“The consequences [of FGM] can be devastating: girls can bleed to death or pick up infections, and in the longer term can suffer from recurrent bladder infections, cysts, infertility, childbirth complications, mental trauma and lack of sexual desire.”
FGM is not an issue we can dismiss as something that happens “somewhere else”- it’s very much alive in the UK. Even if it wasn’t, though, the fact that it’s happening to women elsewhere in the world should be enough reason for anger, and for us to give support to those organisations working to end female genital mutilation, rather than trying to normalise the issue by using less emotive language or by defending the practice itself. Many people have refrained from speaking out against FGM on the grounds that they don’t want to be seen as criticising other cultural practices. We like to think of our society as diverse, progressive, and tolerant of difference. The problem is that as feminists we can’t be accepting of cultural pressures which undermine women’s equality or affect their autonomy. No girl or woman should feel pressured to undergo mutilation in order to be seen as “acceptable.”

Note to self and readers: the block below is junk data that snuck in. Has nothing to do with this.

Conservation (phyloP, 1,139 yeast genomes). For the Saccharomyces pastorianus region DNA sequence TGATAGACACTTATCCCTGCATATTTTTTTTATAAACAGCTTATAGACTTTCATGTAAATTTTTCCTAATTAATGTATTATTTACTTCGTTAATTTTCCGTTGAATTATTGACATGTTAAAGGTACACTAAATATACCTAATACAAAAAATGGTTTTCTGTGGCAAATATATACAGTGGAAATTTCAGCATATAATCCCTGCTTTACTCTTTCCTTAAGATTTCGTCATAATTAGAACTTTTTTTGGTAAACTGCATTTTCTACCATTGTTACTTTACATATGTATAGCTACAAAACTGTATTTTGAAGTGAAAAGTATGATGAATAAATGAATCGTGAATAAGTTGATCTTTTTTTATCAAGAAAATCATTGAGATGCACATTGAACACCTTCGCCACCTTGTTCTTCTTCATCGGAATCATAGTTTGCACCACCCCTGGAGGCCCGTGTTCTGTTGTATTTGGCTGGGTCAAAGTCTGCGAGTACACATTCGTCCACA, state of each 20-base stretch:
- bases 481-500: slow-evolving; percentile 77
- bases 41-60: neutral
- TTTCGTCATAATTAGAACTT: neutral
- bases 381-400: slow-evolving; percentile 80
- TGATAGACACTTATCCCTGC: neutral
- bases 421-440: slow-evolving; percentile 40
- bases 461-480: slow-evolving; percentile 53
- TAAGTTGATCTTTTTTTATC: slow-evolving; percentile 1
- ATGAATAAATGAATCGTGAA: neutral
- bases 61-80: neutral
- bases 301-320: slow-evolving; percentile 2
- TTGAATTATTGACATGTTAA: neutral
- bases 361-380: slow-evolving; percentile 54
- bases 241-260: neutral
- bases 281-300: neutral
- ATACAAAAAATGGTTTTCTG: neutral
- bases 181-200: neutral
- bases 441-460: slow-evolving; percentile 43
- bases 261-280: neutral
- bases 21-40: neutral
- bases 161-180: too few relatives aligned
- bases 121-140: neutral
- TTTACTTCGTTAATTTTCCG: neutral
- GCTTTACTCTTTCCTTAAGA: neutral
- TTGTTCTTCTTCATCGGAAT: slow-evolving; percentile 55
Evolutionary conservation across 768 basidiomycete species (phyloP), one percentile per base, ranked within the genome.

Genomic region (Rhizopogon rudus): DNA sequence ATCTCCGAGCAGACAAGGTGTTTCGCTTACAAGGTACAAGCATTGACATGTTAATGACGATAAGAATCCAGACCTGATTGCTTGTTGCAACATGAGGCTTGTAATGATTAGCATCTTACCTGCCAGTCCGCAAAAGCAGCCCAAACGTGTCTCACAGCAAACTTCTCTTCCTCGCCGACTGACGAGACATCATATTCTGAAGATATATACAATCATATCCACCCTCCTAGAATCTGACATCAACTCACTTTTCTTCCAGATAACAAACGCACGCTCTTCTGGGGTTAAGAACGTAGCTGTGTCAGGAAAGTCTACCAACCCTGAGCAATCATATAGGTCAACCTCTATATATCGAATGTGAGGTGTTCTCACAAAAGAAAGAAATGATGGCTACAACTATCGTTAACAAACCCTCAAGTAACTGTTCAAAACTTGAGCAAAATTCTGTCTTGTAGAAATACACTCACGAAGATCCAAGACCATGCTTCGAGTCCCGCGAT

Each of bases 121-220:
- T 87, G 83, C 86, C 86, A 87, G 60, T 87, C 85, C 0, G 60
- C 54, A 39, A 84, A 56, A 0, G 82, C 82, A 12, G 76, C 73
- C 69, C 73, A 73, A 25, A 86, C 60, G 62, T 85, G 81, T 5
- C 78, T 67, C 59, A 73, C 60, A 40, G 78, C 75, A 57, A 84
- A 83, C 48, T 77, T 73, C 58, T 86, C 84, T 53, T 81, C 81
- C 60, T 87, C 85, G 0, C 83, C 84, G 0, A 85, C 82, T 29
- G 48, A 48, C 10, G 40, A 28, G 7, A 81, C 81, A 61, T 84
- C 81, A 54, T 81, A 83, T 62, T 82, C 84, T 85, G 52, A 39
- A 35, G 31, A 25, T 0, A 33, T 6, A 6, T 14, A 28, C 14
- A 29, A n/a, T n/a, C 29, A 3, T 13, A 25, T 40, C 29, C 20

This article compiles some of the stories survivors of FGM have told as part of a project called The Face of Defiance. One woman, human rights activist Hawa Daboh Sesay, says:
“We should not be followers of those traditions that go against human rights – we are the people who decide and we are the ones who make the traditions. Traditions are not sent from God – we have the right to change cultures and we should change them. I will always condemn FGM and send a challenge to those who use religion as an excuse to mutilate girls.”
Khadija Gbla is an activist against FGM, and you can listen to her talk about her own experience here: (warning- this talk contains some hard-to-hear details)
Want to read more?
- Molly Redden – The War on Women is Over and Women Lost
- Susan Moller Okin, Joshua Cohen, Matthew Howard, Martha Craven Nussbaum – Is Multiculturalism Bad for Women? (Book PDF)
- Bakamo Declaration on the terminology FGM
- UNPF Female Genital Mutilation FAQs
- UNICEF Data pack on FGM – 2016
- UNICEF – Menstrual Hygiene Management in Schools